Everything else about the new iPad remains unchanged. It is the same size and weight as the last two models and has a screen of the same size. It has the same significant frames, an 8-megapixel rear camera, a Lightning charging port (not USB-C) and a home button with a built-in Touch ID. It works with the first generation Apple pen (sold separately for $ 99), which Apple has offered since the end of 2015, along with the Smart Keyboard image ($ 159) that Apple made for the 10.5-inch iPad Pro back in 2017. More there are always two speakers at the bottom while you hold it in portrait orientation, which means the sound still comes to you from one place off center while watching the video. But there is a headphone jack!
That means it’s not the most exciting device for someone like me, but otherwise Apple has many benefits of keeping things the same. First, someone who replaces an iPad they bought a few years ago will be able to use the same chargers and accessories as before – something that is especially important for educational programs and other institutions that have bought an iPad in bulk.
As always, Apple says the iPad’s battery lasts 10 hours of browsing the web or watching videos over WiFi. I got a little less than that when I used the iPad and its keyboard for all-day work, but the iPad far exceeded that estimate while watching videos. I approached 14 hours before the battery finally cracked it. Of course, you’ll enjoy it less while doing more intense tasks like games.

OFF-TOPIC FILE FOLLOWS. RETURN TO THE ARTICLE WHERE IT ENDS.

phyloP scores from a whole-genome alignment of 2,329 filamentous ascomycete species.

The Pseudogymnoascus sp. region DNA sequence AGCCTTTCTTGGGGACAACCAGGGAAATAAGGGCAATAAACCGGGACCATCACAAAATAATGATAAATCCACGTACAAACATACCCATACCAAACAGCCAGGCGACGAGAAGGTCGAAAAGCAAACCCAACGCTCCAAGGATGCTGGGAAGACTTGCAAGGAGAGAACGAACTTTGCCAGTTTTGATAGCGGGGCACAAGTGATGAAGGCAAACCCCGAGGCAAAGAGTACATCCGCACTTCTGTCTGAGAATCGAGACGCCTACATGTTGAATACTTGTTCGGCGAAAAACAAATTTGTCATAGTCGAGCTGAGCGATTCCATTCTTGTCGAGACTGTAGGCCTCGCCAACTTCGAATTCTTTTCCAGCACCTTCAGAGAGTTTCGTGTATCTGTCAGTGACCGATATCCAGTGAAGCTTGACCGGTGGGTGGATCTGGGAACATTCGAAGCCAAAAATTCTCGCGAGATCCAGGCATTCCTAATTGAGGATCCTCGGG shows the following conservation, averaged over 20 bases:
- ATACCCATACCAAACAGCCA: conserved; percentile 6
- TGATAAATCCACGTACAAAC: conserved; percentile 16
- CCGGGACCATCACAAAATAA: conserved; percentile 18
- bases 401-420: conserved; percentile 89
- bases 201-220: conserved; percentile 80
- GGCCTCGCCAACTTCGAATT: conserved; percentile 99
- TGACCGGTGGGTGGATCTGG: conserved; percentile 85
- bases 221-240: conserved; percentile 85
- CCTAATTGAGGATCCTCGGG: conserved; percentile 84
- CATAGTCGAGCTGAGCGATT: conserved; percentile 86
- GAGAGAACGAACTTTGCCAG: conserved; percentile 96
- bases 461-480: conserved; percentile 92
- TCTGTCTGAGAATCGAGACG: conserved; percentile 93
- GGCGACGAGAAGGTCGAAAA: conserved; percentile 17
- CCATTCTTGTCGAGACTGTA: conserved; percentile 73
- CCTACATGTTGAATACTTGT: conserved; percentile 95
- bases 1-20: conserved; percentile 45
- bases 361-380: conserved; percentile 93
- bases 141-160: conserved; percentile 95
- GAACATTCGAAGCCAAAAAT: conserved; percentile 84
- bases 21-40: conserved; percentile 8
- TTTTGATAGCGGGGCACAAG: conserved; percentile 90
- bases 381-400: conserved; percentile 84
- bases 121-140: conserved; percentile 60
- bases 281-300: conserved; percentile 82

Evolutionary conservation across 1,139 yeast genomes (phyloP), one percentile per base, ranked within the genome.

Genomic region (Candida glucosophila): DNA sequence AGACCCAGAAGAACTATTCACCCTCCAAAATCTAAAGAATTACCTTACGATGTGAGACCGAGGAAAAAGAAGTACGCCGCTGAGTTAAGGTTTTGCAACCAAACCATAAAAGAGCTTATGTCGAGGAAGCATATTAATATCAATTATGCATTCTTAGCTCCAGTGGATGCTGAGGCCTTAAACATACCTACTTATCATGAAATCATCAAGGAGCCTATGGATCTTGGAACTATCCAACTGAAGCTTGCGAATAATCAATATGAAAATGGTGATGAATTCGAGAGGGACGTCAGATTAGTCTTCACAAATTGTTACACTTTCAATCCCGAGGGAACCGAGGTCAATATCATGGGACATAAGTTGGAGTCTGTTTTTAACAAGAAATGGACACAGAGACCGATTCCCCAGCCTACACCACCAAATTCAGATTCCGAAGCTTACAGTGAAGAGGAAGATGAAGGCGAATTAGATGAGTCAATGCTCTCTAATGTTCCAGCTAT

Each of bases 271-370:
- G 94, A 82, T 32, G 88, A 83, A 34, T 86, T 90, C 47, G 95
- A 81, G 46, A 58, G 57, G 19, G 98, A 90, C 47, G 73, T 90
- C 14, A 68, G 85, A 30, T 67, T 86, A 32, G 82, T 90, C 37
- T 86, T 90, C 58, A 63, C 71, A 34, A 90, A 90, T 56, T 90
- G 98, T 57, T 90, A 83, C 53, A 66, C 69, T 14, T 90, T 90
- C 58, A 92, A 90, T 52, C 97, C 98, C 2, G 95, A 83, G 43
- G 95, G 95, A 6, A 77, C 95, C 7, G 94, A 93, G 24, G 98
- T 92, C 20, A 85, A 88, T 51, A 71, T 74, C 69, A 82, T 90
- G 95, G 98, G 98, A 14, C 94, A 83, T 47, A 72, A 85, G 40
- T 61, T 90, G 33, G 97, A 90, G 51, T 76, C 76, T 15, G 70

Living with iPadOS 15
Despite the ho-hum design, the user experience has been fresh, mostly thanks to the iPadOS 15. I’ve been using updated software in beta since the summer, and I’m glad to say the final release is solid. Apple has addressed the biggest issues I’ve had with the iPadOS 15 (some illogical design changes in Safari), and many of the changes significantly improve the iPad experience.
Quick Notes is a great feature for Apple pen users and makes the iPad a much better recording device. It’s obviously handy to be able to quickly call up new writing space, but the fact that Notes recognizes when you’re on a website or a particular map location and allows you to save them in a note.
Now that Safari has restored the traditional tab display instead of the cramped compact display from the iPadOS 15 beta, I can appreciate some other changes this year in the browser. Tab groups are a convenient way to organize things when you want to sort out what you’re browsing by category; I often use it to keep story research in one place. It’s also handy to be able to find links that have been shared with me through the Messages app.